It’s never too early to start preparing for your future, and the sooner you start saving money the better your retirement nest egg will be. It’s more important than ever for people under 40 to take saving for retirement into their own hands, especially with the future of Social Security benefits coming into question.
According to the U.S. Social Security Administration, it only has enough reserve funds to pay social security in full until 2037, after which point the Social Security Administration will only be able to pay 76 percent of benefits to each qualifying American. Though you may be able to claim some amount of social security at retirement, it’s good to have other savings waiting for your golden years. IRAs and 401(k)s offer a means to prepare for retirement, but how do you know which to choose?
What’s the Difference between an IRA and a 401(k)?
The world of IRAs and 401(k)s can seem too confusing and intimidating that many people don’t even bother with them. IRAs and 401(k)s are not so scary when you look at them in their simplest terms. IRA stands for Individual Retirement Account. IRAs are obtained by the individual, generally through his or her bank. There are different types of IRA accounts, each with their own, benefits but in short, traditional IRAs are tax deductible and Roth IRAs are not.
A 401(k) plan differs from IRAs in that they are established by your employer. The 401(k) contributions are made through payroll deductions which some employers setup automatically. For both IRA and 401(k) plans, the account owner must reach retirement age, 59 ½, to begin withdrawing funds. In some cases, IRAs can be withdrawn from prior to retirement, however, the account owner will have to pay a penalty fee.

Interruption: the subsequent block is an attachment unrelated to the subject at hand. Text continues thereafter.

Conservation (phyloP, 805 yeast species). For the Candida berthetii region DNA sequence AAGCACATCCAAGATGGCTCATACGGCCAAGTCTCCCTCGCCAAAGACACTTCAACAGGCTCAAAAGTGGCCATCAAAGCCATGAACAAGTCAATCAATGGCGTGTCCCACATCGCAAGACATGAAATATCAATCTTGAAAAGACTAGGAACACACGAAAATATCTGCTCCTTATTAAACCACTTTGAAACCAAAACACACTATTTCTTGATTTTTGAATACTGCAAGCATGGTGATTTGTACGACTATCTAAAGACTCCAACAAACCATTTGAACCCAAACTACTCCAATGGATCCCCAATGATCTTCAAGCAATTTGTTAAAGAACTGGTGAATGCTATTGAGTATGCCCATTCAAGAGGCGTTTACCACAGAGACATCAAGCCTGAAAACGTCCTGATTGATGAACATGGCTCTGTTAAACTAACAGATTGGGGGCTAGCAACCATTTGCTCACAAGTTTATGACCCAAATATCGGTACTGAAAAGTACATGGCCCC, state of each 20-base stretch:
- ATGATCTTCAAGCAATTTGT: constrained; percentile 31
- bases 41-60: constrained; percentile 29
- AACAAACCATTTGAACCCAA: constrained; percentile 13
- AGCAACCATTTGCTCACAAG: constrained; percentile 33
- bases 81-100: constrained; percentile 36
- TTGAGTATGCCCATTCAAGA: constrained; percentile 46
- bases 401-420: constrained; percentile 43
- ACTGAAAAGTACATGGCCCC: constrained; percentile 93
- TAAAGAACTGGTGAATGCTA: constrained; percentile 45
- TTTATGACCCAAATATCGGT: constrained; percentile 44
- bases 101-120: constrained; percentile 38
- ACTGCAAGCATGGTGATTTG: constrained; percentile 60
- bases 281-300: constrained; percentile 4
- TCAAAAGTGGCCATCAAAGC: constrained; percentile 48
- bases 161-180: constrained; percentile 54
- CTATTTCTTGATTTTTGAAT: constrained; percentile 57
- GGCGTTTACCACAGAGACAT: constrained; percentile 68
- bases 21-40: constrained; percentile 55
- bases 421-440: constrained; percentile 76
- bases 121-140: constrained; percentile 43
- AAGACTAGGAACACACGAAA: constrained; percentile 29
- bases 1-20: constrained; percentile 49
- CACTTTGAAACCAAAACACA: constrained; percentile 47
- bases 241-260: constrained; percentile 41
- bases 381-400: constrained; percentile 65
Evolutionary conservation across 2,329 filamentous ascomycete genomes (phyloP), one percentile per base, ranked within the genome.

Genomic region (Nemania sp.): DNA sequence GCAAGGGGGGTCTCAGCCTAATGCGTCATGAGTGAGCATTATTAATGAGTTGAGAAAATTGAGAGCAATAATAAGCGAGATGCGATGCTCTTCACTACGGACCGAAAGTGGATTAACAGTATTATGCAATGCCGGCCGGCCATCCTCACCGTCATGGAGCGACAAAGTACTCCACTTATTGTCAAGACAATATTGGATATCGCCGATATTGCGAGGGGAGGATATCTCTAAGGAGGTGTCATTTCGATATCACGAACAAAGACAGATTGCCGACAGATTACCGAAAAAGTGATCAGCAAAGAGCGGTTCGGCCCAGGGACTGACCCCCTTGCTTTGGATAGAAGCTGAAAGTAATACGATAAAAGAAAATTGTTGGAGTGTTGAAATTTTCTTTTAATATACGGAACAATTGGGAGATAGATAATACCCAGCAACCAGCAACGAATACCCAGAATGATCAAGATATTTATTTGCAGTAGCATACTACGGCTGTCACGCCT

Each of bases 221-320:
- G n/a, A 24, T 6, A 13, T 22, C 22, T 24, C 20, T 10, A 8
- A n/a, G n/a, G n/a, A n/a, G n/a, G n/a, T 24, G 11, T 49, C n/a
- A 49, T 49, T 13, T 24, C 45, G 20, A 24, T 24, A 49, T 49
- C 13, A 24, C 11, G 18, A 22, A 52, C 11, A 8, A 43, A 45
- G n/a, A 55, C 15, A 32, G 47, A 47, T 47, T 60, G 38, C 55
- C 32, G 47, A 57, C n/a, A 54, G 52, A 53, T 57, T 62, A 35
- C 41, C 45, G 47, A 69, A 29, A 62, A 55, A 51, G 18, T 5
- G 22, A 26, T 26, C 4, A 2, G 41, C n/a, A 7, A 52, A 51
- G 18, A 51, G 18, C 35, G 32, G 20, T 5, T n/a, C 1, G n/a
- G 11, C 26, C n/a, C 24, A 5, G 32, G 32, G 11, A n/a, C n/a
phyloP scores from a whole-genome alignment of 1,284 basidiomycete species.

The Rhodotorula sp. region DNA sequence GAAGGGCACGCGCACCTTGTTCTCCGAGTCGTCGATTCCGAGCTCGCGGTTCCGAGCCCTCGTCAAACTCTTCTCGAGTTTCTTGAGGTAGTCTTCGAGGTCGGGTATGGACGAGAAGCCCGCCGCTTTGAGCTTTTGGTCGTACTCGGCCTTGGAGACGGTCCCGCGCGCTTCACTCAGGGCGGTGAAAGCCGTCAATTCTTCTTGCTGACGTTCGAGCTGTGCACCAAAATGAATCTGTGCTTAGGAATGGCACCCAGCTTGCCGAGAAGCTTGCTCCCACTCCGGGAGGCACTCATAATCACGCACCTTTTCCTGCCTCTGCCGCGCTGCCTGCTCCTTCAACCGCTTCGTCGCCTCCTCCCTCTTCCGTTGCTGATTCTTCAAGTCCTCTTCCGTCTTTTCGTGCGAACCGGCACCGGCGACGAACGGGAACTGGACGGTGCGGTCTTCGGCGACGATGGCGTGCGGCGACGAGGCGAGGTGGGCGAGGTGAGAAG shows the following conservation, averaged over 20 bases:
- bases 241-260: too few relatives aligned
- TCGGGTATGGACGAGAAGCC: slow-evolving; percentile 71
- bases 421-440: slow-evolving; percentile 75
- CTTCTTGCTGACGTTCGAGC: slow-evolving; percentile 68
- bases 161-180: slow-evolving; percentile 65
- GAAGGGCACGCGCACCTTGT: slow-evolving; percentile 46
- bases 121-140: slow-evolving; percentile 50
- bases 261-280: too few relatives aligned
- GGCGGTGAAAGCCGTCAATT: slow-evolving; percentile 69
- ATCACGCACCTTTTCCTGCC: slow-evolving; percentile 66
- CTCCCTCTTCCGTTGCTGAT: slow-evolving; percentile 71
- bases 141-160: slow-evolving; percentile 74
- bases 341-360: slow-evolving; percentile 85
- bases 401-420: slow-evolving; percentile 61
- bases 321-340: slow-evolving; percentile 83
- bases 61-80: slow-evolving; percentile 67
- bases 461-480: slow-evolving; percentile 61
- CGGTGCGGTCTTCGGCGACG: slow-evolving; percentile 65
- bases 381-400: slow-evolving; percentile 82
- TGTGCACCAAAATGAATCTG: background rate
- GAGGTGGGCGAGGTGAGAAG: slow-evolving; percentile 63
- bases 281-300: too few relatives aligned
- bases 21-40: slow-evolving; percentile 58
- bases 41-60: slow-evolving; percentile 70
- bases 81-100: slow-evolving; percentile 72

Choosing between an IRA and a 401(k)
When choosing between an IRA and a 401(k), it is important to understand your entire financial picture, including what retirement plans your employer offers. It’s also important to keep in mind that you don’t have to pick one over the other. If you’re enrolled in a 401(k) plan through your employer, you can still open an IRA account.
Traditional IRAs are tax deductible, which can help reduce how much you owe the IRS at tax time. The 401(k) plans also offer a tax benefit as they can help reduce your taxable income. IRAs can only be opened by people under 70 ½, whereas the stipulations of 401(k) plans are generally determined by the employer, so people over 70 ½ could be eligible if the employer chooses.
How Do You Start?
A 401(k) plan is only available to those whose employer has plans in place. Speak to your employer to find out about your specific 401(k) options. IRA accounts can be obtained through most banks. Speak with your bank to find out if they offer IRAs and to learn which type of IRA is best for you.
Do your future self a favor and start saving now. Whether you choose an IRA, a 401(k), or both, additional savings plans can help make your retirement comfortable.
– By Samantha B. Rivers, Editor